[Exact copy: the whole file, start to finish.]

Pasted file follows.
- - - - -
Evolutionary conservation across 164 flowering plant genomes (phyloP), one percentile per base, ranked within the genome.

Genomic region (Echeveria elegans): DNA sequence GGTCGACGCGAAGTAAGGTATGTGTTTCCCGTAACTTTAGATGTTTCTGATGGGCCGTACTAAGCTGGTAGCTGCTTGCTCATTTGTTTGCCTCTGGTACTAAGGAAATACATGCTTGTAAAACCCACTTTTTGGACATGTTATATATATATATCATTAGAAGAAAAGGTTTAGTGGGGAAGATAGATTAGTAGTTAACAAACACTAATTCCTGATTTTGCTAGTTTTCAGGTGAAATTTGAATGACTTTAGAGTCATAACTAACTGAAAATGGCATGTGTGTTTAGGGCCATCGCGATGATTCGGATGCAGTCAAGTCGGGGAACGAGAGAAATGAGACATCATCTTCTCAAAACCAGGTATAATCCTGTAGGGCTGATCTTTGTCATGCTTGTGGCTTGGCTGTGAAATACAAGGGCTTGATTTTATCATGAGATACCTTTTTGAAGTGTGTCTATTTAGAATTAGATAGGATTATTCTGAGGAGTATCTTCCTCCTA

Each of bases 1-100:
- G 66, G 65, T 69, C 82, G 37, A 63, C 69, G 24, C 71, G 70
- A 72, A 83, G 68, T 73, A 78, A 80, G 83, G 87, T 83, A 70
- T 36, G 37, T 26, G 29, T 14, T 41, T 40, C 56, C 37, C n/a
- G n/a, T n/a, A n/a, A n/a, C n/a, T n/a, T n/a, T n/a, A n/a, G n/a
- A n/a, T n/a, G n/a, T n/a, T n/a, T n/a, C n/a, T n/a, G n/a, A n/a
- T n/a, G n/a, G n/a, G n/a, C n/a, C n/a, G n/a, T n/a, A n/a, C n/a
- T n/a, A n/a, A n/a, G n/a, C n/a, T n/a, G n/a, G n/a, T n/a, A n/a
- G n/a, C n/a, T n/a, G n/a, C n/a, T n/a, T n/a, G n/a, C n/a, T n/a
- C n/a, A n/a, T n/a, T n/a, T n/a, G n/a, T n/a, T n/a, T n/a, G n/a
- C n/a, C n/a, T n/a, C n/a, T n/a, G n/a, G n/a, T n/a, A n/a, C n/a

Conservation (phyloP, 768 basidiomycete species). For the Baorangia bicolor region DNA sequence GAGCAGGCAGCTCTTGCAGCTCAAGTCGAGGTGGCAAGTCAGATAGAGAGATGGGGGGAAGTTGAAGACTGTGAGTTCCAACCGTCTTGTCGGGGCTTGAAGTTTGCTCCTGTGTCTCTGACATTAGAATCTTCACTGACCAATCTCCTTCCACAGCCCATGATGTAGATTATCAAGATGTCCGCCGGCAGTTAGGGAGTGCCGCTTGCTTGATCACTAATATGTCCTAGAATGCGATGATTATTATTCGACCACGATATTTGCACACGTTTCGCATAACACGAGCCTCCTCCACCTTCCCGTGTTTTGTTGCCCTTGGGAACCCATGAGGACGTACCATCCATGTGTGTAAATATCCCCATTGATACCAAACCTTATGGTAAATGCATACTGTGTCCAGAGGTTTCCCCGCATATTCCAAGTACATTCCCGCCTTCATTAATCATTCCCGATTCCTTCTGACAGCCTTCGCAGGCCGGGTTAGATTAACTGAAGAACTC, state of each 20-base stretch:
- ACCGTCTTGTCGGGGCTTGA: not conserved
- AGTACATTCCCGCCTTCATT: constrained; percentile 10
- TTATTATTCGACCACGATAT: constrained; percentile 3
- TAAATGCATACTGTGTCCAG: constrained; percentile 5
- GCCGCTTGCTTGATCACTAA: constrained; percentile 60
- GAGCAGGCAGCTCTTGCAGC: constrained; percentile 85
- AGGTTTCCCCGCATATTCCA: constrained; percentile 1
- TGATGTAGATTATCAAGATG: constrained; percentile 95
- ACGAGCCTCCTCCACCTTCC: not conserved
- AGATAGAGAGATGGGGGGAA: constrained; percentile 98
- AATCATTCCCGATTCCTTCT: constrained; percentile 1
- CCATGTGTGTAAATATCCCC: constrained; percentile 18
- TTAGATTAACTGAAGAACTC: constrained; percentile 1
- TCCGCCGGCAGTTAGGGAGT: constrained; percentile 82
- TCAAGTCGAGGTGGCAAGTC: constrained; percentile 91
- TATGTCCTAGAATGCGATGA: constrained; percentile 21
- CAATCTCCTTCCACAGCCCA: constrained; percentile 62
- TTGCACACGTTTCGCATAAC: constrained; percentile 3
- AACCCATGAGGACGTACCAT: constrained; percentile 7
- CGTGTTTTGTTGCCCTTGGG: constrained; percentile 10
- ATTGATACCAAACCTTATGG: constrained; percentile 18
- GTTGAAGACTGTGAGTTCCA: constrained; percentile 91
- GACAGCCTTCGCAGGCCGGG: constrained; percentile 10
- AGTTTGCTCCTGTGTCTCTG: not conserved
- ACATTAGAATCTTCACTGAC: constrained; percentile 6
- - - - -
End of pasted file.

Evolutionary conservation across 164 flowering plant genomes (phyloP), one percentile per base, ranked within the genome.

Genomic region (Echeveria elegans): DNA sequence GGTCGACGCGAAGTAAGGTATGTGTTTCCCGTAACTTTAGATGTTTCTGATGGGCCGTACTAAGCTGGTAGCTGCTTGCTCATTTGTTTGCCTCTGGTACTAAGGAAATACATGCTTGTAAAACCCACTTTTTGGACATGTTATATATATATATCATTAGAAGAAAAGGTTTAGTGGGGAAGATAGATTAGTAGTTAACAAACACTAATTCCTGATTTTGCTAGTTTTCAGGTGAAATTTGAATGACTTTAGAGTCATAACTAACTGAAAATGGCATGTGTGTTTAGGGCCATCGCGATGATTCGGATGCAGTCAAGTCGGGGAACGAGAGAAATGAGACATCATCTTCTCAAAACCAGGTATAATCCTGTAGGGCTGATCTTTGTCATGCTTGTGGCTTGGCTGTGAAATACAAGGGCTTGATTTTATCATGAGATACCTTTTTGAAGTGTGTCTATTTAGAATTAGATAGGATTATTCTGAGGAGTATCTTCCTCCTA

Each of bases 1-100:
- G 66, G 65, T 69, C 82, G 37, A 63, C 69, G 24, C 71, G 70
- A 72, A 83, G 68, T 73, A 78, A 80, G 83, G 87, T 83, A 70
- T 36, G 37, T 26, G 29, T 14, T 41, T 40, C 56, C 37, C n/a
- G n/a, T n/a, A n/a, A n/a, C n/a, T n/a, T n/a, T n/a, A n/a, G n/a
- A n/a, T n/a, G n/a, T n/a, T n/a, T n/a, C n/a, T n/a, G n/a, A n/a
- T n/a, G n/a, G n/a, G n/a, C n/a, C n/a, G n/a, T n/a, A n/a, C n/a
- T n/a, A n/a, A n/a, G n/a, C n/a, T n/a, G n/a, G n/a, T n/a, A n/a
- G n/a, C n/a, T n/a, G n/a, C n/a, T n/a, T n/a, G n/a, C n/a, T n/a
- C n/a, A n/a, T n/a, T n/a, T n/a, G n/a, T n/a, T n/a, T n/a, G n/a
- C n/a, C n/a, T n/a, C n/a, T n/a, G n/a, G n/a, T n/a, A n/a, C n/a

Conservation (phyloP, 768 basidiomycete species). For the Baorangia bicolor region DNA sequence GAGCAGGCAGCTCTTGCAGCTCAAGTCGAGGTGGCAAGTCAGATAGAGAGATGGGGGGAAGTTGAAGACTGTGAGTTCCAACCGTCTTGTCGGGGCTTGAAGTTTGCTCCTGTGTCTCTGACATTAGAATCTTCACTGACCAATCTCCTTCCACAGCCCATGATGTAGATTATCAAGATGTCCGCCGGCAGTTAGGGAGTGCCGCTTGCTTGATCACTAATATGTCCTAGAATGCGATGATTATTATTCGACCACGATATTTGCACACGTTTCGCATAACACGAGCCTCCTCCACCTTCCCGTGTTTTGTTGCCCTTGGGAACCCATGAGGACGTACCATCCATGTGTGTAAATATCCCCATTGATACCAAACCTTATGGTAAATGCATACTGTGTCCAGAGGTTTCCCCGCATATTCCAAGTACATTCCCGCCTTCATTAATCATTCCCGATTCCTTCTGACAGCCTTCGCAGGCCGGGTTAGATTAACTGAAGAACTC, state of each 20-base stretch:
- ACCGTCTTGTCGGGGCTTGA: not conserved
- AGTACATTCCCGCCTTCATT: constrained; percentile 10
- TTATTATTCGACCACGATAT: constrained; percentile 3
- TAAATGCATACTGTGTCCAG: constrained; percentile 5
- GCCGCTTGCTTGATCACTAA: constrained; percentile 60
- GAGCAGGCAGCTCTTGCAGC: constrained; percentile 85
- AGGTTTCCCCGCATATTCCA: constrained; percentile 1
- TGATGTAGATTATCAAGATG: constrained; percentile 95
- ACGAGCCTCCTCCACCTTCC: not conserved
- AGATAGAGAGATGGGGGGAA: constrained; percentile 98
- AATCATTCCCGATTCCTTCT: constrained; percentile 1
- CCATGTGTGTAAATATCCCC: constrained; percentile 18
- TTAGATTAACTGAAGAACTC: constrained; percentile 1
- TCCGCCGGCAGTTAGGGAGT: constrained; percentile 82
- TCAAGTCGAGGTGGCAAGTC: constrained; percentile 91
- TATGTCCTAGAATGCGATGA: constrained; percentile 21
- CAATCTCCTTCCACAGCCCA: constrained; percentile 62
- TTGCACACGTTTCGCATAAC: constrained; percentile 3
- AACCCATGAGGACGTACCAT: constrained; percentile 7
- CGTGTTTTGTTGCCCTTGGG: constrained; percentile 10
- ATTGATACCAAACCTTATGG: constrained; percentile 18
- GTTGAAGACTGTGAGTTCCA: constrained; percentile 91
- GACAGCCTTCGCAGGCCGGG: constrained; percentile 10
- AGTTTGCTCCTGTGTCTCTG: not conserved
- ACATTAGAATCTTCACTGAC: constrained; percentile 6